30 September 2004 | by Gazzer-2See all my reviews

I hope some smart person from Disney is reading this: if ever there was a movie crying out to be re-released into movie-theaters, it's "Tron," the dazzling sci-fi film from Walt Disney Productions. If it were released into theaters today, "Tron" would be a smash hit, 'cause the movie-audiences of today would understand it a heckuva lot better than the movie-audiences of 1982.

"Tron" tells the story of a young computer programmer named Flynn (Jeff Bridges) who gets sucked INTO a computer, and must fight for his life playing life-or-death video games, run by the evil Master Control Program. With the aid of a good warrior program named Tron (Bruce Boxleitner), and Tron's significant-other Yori (Cindy Morgan), Flynn must put a stop to the MCP and set things right in the computer world once again before returning to his own world.

With breathtakingly beautiful computer-animation (and the very first film to use computer-animation extensively), and presenting an original, dazzling world where energy lives and breathes inside a computer, "Tron" was way ahead of it's time. This may explain why the film was greeted with incomprehension from critics and audience members alike back in 1982.

The problem was, back in 1982, there was no such thing as the Internet, and, apart from business types, most people didn't really know diddlysquat about computers yet. As a result, the computer jargon heard throughout "Tron" went sailing over most audience members' heads, and for many, the story was difficult to follow. Critics complained that "Tron" was all special effects and no story. And, for the final insult, "Tron" wasn't even NOMINATED for Best Visual Effects at Oscar time, presumably because the Academy in 1982 didn't recognize computer-animation as "genuine" visual effects, i.e. "it's animation, not visual effects," they thought to themselves. "The Abyss" changed all that in 1989, but that was a big seven years after "Tron." Obviously, everyone in 1982 had missed the film's point.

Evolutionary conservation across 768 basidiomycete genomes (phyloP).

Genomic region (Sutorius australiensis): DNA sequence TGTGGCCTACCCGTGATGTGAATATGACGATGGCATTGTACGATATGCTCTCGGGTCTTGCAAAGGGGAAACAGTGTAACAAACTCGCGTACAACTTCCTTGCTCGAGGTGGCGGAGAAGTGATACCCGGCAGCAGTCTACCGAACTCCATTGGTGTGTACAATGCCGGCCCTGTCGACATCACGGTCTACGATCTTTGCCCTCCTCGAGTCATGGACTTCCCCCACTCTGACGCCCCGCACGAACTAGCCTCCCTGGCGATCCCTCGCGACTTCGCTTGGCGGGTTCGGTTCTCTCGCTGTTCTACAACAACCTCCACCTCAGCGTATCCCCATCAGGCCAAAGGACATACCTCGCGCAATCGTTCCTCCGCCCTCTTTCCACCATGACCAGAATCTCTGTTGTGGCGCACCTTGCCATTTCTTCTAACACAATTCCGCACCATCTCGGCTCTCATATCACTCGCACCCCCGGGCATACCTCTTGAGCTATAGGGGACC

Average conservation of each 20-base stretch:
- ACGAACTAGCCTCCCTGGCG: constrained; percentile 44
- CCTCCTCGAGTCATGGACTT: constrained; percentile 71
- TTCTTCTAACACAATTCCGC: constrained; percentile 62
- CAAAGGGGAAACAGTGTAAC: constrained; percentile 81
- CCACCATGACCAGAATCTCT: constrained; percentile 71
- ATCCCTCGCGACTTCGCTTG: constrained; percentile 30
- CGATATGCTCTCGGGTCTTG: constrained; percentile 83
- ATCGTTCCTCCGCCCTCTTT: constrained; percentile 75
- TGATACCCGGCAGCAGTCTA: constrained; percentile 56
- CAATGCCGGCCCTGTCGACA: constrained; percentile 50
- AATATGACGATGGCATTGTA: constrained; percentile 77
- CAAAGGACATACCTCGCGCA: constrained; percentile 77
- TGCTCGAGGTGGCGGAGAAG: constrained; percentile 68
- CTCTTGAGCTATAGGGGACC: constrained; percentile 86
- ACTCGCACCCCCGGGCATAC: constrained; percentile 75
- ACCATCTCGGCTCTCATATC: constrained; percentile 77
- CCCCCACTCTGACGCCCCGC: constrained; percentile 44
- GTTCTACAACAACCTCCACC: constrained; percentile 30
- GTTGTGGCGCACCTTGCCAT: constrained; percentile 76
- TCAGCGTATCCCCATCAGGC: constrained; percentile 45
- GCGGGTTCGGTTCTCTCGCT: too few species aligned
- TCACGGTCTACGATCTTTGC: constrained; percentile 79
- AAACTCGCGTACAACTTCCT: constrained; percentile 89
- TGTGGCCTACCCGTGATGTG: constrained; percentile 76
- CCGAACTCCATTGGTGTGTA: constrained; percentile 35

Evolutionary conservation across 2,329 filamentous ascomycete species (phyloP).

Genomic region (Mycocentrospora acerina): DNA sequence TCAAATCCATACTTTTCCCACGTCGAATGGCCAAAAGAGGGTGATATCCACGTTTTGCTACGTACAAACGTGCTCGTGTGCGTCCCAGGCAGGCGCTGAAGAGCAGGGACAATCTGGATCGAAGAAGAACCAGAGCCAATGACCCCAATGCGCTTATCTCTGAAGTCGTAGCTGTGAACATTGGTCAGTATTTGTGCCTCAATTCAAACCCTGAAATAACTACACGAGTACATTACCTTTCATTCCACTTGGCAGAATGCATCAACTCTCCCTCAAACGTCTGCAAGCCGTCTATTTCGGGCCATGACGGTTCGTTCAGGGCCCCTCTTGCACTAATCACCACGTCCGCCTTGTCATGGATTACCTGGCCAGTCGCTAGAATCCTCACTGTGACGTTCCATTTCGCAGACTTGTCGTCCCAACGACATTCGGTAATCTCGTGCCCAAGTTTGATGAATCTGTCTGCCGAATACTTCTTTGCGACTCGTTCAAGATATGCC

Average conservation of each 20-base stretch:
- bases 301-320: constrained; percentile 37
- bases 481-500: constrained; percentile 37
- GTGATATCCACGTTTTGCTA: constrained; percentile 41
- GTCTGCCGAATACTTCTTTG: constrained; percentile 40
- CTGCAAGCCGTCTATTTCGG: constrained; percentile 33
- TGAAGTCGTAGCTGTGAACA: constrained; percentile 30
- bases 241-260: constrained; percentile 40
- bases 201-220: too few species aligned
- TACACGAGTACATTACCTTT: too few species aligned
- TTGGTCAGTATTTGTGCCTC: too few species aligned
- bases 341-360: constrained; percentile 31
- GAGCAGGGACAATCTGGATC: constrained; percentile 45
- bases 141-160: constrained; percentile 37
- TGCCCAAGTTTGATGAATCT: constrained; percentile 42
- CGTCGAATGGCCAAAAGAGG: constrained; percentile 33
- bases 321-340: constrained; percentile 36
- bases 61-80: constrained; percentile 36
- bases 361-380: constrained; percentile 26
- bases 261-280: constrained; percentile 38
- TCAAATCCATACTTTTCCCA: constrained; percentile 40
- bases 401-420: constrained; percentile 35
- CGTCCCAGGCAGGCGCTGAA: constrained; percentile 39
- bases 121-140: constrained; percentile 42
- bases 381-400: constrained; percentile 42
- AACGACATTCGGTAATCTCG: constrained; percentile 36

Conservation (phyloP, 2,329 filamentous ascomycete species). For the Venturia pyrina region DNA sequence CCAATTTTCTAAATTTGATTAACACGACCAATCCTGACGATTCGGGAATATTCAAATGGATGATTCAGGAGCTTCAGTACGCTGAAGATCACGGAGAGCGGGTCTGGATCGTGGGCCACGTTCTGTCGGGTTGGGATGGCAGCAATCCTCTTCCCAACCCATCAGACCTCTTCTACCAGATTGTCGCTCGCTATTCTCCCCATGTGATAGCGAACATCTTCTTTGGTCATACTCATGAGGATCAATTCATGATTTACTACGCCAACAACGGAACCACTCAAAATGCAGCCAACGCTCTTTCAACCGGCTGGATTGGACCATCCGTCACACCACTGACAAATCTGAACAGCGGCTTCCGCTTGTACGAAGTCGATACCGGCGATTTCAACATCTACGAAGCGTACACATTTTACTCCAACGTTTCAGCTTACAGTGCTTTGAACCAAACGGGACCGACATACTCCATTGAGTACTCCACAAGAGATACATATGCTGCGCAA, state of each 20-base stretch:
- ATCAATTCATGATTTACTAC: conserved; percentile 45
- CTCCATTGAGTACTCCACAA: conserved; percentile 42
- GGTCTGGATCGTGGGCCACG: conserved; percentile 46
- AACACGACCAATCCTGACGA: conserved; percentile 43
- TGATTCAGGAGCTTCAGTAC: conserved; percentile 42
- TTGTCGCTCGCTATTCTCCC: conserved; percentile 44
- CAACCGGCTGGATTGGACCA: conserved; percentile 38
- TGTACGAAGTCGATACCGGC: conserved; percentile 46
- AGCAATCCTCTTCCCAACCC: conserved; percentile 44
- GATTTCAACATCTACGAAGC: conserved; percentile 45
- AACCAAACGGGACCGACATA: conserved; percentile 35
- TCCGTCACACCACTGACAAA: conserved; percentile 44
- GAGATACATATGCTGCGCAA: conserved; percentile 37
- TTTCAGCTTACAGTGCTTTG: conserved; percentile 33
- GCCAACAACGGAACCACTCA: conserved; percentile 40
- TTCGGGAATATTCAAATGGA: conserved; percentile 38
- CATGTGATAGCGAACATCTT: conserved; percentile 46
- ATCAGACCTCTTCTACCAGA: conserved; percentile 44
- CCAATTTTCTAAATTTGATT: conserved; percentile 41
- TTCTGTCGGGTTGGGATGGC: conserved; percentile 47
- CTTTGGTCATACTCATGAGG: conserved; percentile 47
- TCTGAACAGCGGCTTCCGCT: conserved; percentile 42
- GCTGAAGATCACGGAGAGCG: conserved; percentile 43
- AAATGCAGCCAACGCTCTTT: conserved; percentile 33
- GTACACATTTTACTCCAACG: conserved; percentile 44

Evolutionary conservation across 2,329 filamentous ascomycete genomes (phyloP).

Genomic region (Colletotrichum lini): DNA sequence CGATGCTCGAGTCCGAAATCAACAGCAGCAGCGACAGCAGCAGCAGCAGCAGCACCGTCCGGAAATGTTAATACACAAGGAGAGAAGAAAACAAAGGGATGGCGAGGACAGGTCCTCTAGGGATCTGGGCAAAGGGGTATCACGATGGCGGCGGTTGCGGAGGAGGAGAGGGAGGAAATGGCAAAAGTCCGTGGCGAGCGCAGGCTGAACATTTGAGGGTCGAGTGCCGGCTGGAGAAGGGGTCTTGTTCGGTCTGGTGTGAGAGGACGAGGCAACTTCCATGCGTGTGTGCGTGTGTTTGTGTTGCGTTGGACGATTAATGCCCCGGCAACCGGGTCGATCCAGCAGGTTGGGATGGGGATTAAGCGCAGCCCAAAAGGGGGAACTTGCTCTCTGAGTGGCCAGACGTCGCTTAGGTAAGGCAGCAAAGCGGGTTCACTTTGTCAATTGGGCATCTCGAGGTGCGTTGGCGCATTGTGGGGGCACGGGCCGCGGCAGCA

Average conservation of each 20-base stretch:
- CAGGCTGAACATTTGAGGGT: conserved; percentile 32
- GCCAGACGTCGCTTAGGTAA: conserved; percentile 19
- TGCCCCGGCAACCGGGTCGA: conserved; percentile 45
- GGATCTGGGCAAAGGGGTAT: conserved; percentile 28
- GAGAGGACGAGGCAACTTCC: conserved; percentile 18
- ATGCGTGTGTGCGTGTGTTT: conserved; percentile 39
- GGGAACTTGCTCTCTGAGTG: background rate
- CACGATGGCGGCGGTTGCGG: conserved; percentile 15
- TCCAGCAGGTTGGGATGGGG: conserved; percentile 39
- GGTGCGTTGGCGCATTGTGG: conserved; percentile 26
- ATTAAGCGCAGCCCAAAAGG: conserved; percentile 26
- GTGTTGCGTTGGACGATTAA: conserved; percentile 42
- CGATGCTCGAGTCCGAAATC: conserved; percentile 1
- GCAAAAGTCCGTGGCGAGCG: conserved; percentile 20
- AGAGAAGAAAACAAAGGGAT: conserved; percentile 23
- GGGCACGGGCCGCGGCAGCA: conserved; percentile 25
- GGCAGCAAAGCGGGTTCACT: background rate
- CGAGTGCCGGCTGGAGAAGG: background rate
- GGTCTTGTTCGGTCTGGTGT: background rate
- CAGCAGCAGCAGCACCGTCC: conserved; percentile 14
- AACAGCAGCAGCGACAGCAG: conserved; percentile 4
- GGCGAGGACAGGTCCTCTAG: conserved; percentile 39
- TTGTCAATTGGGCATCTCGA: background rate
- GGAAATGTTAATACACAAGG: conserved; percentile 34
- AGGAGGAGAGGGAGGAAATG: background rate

But the passing of time has been very kind to "Tron." Today, the film has a major cult following, and is recognized by many as the landmark sci-fi film that it truly is. Looking at "Tron" today, the movie has aged very well indeed, like a fine wine. Now that time--and people's knowledge of computers--has finally caught up with "Tron," now would be the PERFECT time for the world in general to take another look at this amazing film.

Message to Disney: put "Tron" back in theaters! Clean it up with a new remastered print & remastered sound, and let the world rediscover this sci-fi classic. It WILL be a smash hit! In 1982, people just didn't understand "Tron." Today, they will. Trust me. :-)


224 of 280 people found this review helpful.  Was this review helpful to you? | Report this
Review this title | See all 320 user reviews »

Frequently Asked Questions

This FAQ is empty. Add the first question.
Edit

Details

Country:

USA

Language:

English

Release Date:

9 July 1982 (USA) See more »

Also Known As:

TRON: The Original Classic See more »

Edit

Box Office

Budget:

$17,000,000 (estimated)

Opening Weekend USA:

$4,761,795, 11 July 1982

Gross USA:

$33,000,000

Cumulative Worldwide Gross:

$33,000,000
See more on IMDbPro »

Company Credits

Show more on IMDbPro »

Technical Specs

Runtime:

Sound Mix:

70 mm 6-Track (70 mm prints)| Dolby (35 mm prints)

Color:

Color

Aspect Ratio:

2.20 : 1
See full technical specs »

Contribute to This Page



Recently Viewed